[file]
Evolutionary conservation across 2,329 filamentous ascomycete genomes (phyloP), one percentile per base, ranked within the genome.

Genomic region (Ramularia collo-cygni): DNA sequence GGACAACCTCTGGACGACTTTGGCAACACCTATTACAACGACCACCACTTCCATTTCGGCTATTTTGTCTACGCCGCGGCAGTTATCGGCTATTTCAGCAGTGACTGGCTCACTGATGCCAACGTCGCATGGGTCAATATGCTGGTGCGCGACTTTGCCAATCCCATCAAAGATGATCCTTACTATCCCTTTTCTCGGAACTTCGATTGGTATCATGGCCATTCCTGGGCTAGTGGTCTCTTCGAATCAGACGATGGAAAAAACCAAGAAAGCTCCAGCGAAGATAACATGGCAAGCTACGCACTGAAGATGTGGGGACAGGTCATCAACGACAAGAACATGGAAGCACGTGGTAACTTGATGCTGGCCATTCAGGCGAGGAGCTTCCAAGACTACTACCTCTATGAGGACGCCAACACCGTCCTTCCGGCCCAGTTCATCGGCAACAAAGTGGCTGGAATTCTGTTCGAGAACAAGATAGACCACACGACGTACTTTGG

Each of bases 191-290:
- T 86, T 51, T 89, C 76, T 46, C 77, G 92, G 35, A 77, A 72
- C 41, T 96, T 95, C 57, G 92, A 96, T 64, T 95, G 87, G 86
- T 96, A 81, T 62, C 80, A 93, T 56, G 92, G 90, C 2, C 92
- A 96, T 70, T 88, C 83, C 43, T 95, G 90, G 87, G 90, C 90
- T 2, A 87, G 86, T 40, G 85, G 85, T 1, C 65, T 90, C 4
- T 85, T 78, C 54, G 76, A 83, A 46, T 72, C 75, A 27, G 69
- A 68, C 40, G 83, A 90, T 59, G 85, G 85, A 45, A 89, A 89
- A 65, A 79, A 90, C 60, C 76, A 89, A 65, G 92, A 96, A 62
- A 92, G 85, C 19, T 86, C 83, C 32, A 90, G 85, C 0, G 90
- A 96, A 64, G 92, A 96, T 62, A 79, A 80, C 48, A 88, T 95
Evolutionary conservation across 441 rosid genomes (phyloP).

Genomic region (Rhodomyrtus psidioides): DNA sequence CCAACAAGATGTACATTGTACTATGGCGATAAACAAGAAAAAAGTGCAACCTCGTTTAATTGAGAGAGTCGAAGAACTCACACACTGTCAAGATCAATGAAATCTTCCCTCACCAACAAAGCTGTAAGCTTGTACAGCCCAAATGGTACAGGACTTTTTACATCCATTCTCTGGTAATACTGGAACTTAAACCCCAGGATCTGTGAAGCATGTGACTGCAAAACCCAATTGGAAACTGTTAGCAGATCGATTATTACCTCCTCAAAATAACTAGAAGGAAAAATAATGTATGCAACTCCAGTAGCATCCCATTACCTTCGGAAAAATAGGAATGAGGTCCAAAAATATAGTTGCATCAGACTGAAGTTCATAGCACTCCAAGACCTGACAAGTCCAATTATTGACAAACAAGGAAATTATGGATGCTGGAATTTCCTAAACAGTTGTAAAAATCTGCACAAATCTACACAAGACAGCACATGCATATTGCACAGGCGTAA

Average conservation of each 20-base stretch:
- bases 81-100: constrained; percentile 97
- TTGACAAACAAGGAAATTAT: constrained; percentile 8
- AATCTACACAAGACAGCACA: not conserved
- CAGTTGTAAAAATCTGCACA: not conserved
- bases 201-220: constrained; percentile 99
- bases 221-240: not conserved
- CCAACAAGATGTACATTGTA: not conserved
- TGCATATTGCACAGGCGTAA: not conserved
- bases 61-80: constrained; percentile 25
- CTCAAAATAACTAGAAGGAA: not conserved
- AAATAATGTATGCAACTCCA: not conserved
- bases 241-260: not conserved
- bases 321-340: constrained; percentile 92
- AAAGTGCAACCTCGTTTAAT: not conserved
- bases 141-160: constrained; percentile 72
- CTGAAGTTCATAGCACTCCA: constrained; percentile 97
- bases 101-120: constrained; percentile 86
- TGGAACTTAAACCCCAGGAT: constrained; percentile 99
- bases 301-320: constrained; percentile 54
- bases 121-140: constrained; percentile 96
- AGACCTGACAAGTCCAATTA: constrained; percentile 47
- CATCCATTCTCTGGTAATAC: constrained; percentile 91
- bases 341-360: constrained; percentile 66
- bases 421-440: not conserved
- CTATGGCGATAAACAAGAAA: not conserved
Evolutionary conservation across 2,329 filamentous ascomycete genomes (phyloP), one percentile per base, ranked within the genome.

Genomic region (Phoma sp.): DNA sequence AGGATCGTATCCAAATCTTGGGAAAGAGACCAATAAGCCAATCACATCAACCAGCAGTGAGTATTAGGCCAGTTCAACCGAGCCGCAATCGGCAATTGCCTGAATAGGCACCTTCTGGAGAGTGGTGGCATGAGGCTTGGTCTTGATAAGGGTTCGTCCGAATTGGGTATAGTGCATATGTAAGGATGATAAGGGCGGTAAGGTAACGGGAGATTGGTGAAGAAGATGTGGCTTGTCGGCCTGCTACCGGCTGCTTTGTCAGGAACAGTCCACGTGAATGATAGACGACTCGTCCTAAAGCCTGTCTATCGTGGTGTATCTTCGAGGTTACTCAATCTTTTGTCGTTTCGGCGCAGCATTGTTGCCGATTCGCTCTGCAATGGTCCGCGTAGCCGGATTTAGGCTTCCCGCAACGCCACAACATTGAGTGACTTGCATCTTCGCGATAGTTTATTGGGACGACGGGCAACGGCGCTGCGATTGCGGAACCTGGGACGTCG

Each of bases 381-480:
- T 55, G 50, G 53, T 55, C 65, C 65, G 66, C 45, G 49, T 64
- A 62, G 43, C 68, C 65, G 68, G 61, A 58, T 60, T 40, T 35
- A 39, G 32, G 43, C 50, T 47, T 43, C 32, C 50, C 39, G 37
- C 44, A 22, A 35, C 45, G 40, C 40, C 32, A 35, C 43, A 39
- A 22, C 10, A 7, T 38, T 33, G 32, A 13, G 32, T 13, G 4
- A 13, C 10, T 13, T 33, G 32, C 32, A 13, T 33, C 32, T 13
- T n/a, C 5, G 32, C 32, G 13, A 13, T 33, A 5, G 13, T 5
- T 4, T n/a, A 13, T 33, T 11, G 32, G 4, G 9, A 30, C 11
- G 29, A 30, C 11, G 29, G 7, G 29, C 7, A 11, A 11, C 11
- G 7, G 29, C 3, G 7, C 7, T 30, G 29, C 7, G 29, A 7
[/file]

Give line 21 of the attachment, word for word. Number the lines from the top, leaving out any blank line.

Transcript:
- bases 201-220: constrained; percentile 99